I’ve just been told about a great site — minerallake.com – which has lots of local pictures, like this one. This is Mineral Hill Road near the lodge. The sign above the road says “Mineral Lake Inn,” which is now know as Mineral Lake Lodge.
“The three story cedar log lodge was constructed in 1906 by Scandinavian residents of the Mineral area who were experienced old-world craftsmen. The log workmanship is outstanding. Herman and August Ahstrand and Johann Carlson built the Inn for a wealthy young investor from the east by the name of Gilfellin. He was the son of an Englishman who manufactured one of the earliest radios made, Gilfellin radios.” (Per minerallakelodge.com)
There was a tree up near Mineral that was huge — even to those that were used to seeing large, old growth trees. People came from all around to have their picture taken in front of it, like these four women here and their dog.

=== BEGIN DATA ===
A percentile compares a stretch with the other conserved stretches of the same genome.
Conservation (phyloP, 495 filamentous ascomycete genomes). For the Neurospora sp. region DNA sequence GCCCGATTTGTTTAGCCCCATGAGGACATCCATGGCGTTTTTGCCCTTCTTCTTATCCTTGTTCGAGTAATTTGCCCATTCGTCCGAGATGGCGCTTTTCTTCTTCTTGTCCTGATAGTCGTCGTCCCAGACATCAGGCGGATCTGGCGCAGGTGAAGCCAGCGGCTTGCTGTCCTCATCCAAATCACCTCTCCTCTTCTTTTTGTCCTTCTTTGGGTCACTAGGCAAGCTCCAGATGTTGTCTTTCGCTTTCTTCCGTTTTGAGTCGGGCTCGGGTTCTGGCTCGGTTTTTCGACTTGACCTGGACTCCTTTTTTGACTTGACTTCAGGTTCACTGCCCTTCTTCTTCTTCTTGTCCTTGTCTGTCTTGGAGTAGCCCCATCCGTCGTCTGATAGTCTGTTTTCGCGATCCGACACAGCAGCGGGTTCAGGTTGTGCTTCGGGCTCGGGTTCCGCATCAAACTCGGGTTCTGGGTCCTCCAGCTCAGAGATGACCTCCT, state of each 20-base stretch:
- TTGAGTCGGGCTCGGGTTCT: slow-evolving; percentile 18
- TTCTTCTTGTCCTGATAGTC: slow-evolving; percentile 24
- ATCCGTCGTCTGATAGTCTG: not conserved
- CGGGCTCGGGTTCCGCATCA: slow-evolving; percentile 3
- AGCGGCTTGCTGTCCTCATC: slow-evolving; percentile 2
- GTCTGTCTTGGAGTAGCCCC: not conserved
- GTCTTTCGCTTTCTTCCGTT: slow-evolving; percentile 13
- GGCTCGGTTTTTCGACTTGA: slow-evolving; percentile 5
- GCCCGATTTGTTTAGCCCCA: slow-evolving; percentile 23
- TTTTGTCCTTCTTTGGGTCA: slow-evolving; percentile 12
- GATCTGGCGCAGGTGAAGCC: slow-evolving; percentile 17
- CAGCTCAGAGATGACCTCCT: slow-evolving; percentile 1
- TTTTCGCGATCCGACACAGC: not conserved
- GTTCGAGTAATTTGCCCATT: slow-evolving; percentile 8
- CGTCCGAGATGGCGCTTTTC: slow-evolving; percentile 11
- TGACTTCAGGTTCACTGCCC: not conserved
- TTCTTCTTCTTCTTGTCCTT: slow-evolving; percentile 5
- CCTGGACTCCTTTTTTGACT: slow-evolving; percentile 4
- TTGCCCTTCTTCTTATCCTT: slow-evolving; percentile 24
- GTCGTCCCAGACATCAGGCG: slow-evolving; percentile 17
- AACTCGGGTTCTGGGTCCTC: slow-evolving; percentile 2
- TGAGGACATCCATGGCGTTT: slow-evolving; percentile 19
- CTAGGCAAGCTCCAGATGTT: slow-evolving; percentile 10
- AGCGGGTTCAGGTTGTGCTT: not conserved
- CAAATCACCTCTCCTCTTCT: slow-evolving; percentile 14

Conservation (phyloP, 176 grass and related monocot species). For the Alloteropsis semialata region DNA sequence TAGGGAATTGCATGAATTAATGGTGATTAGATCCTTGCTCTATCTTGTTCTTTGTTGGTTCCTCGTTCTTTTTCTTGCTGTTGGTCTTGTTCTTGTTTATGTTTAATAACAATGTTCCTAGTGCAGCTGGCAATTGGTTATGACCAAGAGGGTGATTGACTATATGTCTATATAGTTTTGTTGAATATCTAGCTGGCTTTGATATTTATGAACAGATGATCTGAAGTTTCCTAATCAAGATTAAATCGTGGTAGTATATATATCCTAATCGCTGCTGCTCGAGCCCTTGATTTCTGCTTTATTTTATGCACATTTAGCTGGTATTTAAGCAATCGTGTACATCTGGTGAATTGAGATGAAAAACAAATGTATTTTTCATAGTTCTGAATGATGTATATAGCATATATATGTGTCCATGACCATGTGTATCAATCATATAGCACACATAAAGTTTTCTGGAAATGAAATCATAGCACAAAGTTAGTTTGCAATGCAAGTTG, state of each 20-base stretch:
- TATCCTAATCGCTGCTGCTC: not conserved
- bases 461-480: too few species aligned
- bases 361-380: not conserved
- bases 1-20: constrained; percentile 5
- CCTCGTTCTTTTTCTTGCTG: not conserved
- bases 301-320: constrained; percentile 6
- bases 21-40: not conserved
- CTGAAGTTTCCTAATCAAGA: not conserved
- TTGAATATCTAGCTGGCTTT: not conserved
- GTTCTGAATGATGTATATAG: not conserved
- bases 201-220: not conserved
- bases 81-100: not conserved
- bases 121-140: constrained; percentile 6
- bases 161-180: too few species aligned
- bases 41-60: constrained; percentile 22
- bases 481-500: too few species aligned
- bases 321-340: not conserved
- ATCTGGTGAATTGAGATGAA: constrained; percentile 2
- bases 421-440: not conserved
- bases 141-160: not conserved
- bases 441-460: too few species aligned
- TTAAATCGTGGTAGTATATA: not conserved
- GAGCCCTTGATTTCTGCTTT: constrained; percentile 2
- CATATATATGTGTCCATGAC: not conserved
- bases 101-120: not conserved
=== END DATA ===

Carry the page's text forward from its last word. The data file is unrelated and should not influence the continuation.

If you’d like to see another photo of people taken with the tree, just click HERE.
The M. R. Smith Shingle Mill in Mineral, Wash., is no longer. But if you’re ever up there fishing, you can squint and easily imagine the place a bustling timber town and logs floating lake.
“The M.R. Smith Shingle Company mill was established in 1905 and survived into the 1980s. Western cedar grows as single trees or in small grows. The mill paid a small premium for cedar logs, cut them into bolts of generally 16 inches for shakes and 24 inches for shingles.
“The bolts were then debarked and graded. Shakes could be made by hand, and when milled were smooth on one side and had a uniform thickness. Shingles were cut to a taper for three-eighth inches to a point. Shakes and shingles that were to be transported were kiln dried to reduce shipping weight.
“A properly installed cedar roof could last over 60 years. The terminology for shakes and shingles appear to have varied by time and location. (Per Upper Nisqually Valley)
Clark Kinsey captured here the sizable logs being transported by rail to the Mineral Lake Lumber Co. (purchased by West Fork Timber Co. in 1927). In fact, you can see the company sign way in the background. Judging by the stacks going in the back, the air in Mineral is fresher today.